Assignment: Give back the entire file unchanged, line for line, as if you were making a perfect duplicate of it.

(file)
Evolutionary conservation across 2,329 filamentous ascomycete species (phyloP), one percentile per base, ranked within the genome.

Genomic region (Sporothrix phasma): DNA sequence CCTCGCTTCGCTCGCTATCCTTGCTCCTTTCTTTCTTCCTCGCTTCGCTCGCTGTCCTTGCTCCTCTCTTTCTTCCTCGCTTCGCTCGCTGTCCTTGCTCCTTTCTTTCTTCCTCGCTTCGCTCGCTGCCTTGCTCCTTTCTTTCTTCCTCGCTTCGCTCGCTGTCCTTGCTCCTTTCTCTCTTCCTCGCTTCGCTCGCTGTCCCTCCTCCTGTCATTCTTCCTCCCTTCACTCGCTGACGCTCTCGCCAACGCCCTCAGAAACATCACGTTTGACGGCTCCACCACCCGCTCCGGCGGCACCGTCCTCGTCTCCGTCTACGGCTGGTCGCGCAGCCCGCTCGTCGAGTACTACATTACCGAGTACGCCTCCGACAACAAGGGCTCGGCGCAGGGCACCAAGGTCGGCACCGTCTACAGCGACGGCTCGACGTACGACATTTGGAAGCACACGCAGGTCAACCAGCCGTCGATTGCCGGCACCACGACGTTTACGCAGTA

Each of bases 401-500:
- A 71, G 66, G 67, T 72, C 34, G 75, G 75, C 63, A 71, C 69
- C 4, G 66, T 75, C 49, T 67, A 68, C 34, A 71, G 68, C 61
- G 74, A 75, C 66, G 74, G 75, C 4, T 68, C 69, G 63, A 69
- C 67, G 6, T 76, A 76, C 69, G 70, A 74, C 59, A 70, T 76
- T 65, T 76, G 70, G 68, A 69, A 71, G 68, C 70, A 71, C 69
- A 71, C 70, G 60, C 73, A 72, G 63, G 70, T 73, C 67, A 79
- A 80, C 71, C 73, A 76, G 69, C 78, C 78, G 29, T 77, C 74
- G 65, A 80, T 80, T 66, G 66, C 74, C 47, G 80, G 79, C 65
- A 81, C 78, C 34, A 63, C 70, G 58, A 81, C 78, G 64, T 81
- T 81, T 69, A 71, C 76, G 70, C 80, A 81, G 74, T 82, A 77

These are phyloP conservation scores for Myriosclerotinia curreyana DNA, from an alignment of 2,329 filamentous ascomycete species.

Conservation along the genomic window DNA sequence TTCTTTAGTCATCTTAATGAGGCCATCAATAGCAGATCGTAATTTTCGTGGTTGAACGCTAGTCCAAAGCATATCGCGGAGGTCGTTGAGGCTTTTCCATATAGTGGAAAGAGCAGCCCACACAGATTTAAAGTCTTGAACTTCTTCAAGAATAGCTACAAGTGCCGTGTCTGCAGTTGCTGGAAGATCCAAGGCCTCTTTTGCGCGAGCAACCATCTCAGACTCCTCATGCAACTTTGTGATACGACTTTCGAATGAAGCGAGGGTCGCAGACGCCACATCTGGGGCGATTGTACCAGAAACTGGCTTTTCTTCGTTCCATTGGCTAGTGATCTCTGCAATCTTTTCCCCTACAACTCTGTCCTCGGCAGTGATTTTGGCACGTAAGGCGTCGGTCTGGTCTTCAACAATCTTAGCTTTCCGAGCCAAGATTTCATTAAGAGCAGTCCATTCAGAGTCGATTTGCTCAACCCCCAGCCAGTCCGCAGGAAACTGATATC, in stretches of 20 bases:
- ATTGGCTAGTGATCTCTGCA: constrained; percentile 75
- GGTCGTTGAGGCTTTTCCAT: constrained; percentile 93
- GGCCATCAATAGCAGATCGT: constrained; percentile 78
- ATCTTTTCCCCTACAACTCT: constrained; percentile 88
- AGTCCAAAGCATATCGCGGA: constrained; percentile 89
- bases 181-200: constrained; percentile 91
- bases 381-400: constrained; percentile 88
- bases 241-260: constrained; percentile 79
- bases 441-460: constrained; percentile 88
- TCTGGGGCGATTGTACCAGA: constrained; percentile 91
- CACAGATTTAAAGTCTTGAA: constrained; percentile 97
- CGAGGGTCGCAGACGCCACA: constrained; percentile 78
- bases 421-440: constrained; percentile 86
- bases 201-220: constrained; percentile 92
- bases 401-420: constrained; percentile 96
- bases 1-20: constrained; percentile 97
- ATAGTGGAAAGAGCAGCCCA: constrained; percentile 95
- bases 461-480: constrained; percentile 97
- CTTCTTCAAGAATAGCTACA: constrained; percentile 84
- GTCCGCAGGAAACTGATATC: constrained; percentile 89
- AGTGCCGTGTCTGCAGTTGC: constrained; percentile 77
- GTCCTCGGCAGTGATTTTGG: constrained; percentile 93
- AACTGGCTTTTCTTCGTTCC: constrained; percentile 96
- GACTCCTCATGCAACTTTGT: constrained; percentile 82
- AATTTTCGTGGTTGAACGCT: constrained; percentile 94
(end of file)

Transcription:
Evolutionary conservation across 2,329 filamentous ascomycete species (phyloP), one percentile per base, ranked within the genome.

Genomic region (Sporothrix phasma): DNA sequence CCTCGCTTCGCTCGCTATCCTTGCTCCTTTCTTTCTTCCTCGCTTCGCTCGCTGTCCTTGCTCCTCTCTTTCTTCCTCGCTTCGCTCGCTGTCCTTGCTCCTTTCTTTCTTCCTCGCTTCGCTCGCTGCCTTGCTCCTTTCTTTCTTCCTCGCTTCGCTCGCTGTCCTTGCTCCTTTCTCTCTTCCTCGCTTCGCTCGCTGTCCCTCCTCCTGTCATTCTTCCTCCCTTCACTCGCTGACGCTCTCGCCAACGCCCTCAGAAACATCACGTTTGACGGCTCCACCACCCGCTCCGGCGGCACCGTCCTCGTCTCCGTCTACGGCTGGTCGCGCAGCCCGCTCGTCGAGTACTACATTACCGAGTACGCCTCCGACAACAAGGGCTCGGCGCAGGGCACCAAGGTCGGCACCGTCTACAGCGACGGCTCGACGTACGACATTTGGAAGCACACGCAGGTCAACCAGCCGTCGATTGCCGGCACCACGACGTTTACGCAGTA

Each of bases 401-500:
- A 71, G 66, G 67, T 72, C 34, G 75, G 75, C 63, A 71, C 69
- C 4, G 66, T 75, C 49, T 67, A 68, C 34, A 71, G 68, C 61
- G 74, A 75, C 66, G 74, G 75, C 4, T 68, C 69, G 63, A 69
- C 67, G 6, T 76, A 76, C 69, G 70, A 74, C 59, A 70, T 76
- T 65, T 76, G 70, G 68, A 69, A 71, G 68, C 70, A 71, C 69
- A 71, C 70, G 60, C 73, A 72, G 63, G 70, T 73, C 67, A 79
- A 80, C 71, C 73, A 76, G 69, C 78, C 78, G 29, T 77, C 74
- G 65, A 80, T 80, T 66, G 66, C 74, C 47, G 80, G 79, C 65
- A 81, C 78, C 34, A 63, C 70, G 58, A 81, C 78, G 64, T 81
- T 81, T 69, A 71, C 76, G 70, C 80, A 81, G 74, T 82, A 77

These are phyloP conservation scores for Myriosclerotinia curreyana DNA, from an alignment of 2,329 filamentous ascomycete species.

Conservation along the genomic window DNA sequence TTCTTTAGTCATCTTAATGAGGCCATCAATAGCAGATCGTAATTTTCGTGGTTGAACGCTAGTCCAAAGCATATCGCGGAGGTCGTTGAGGCTTTTCCATATAGTGGAAAGAGCAGCCCACACAGATTTAAAGTCTTGAACTTCTTCAAGAATAGCTACAAGTGCCGTGTCTGCAGTTGCTGGAAGATCCAAGGCCTCTTTTGCGCGAGCAACCATCTCAGACTCCTCATGCAACTTTGTGATACGACTTTCGAATGAAGCGAGGGTCGCAGACGCCACATCTGGGGCGATTGTACCAGAAACTGGCTTTTCTTCGTTCCATTGGCTAGTGATCTCTGCAATCTTTTCCCCTACAACTCTGTCCTCGGCAGTGATTTTGGCACGTAAGGCGTCGGTCTGGTCTTCAACAATCTTAGCTTTCCGAGCCAAGATTTCATTAAGAGCAGTCCATTCAGAGTCGATTTGCTCAACCCCCAGCCAGTCCGCAGGAAACTGATATC, in stretches of 20 bases:
- ATTGGCTAGTGATCTCTGCA: constrained; percentile 75
- GGTCGTTGAGGCTTTTCCAT: constrained; percentile 93
- GGCCATCAATAGCAGATCGT: constrained; percentile 78
- ATCTTTTCCCCTACAACTCT: constrained; percentile 88
- AGTCCAAAGCATATCGCGGA: constrained; percentile 89
- bases 181-200: constrained; percentile 91
- bases 381-400: constrained; percentile 88
- bases 241-260: constrained; percentile 79
- bases 441-460: constrained; percentile 88
- TCTGGGGCGATTGTACCAGA: constrained; percentile 91
- CACAGATTTAAAGTCTTGAA: constrained; percentile 97
- CGAGGGTCGCAGACGCCACA: constrained; percentile 78
- bases 421-440: constrained; percentile 86
- bases 201-220: constrained; percentile 92
- bases 401-420: constrained; percentile 96
- bases 1-20: constrained; percentile 97
- ATAGTGGAAAGAGCAGCCCA: constrained; percentile 95
- bases 461-480: constrained; percentile 97
- CTTCTTCAAGAATAGCTACA: constrained; percentile 84
- GTCCGCAGGAAACTGATATC: constrained; percentile 89
- AGTGCCGTGTCTGCAGTTGC: constrained; percentile 77
- GTCCTCGGCAGTGATTTTGG: constrained; percentile 93
- AACTGGCTTTTCTTCGTTCC: constrained; percentile 96
- GACTCCTCATGCAACTTTGT: constrained; percentile 82
- AATTTTCGTGGTTGAACGCT: constrained; percentile 94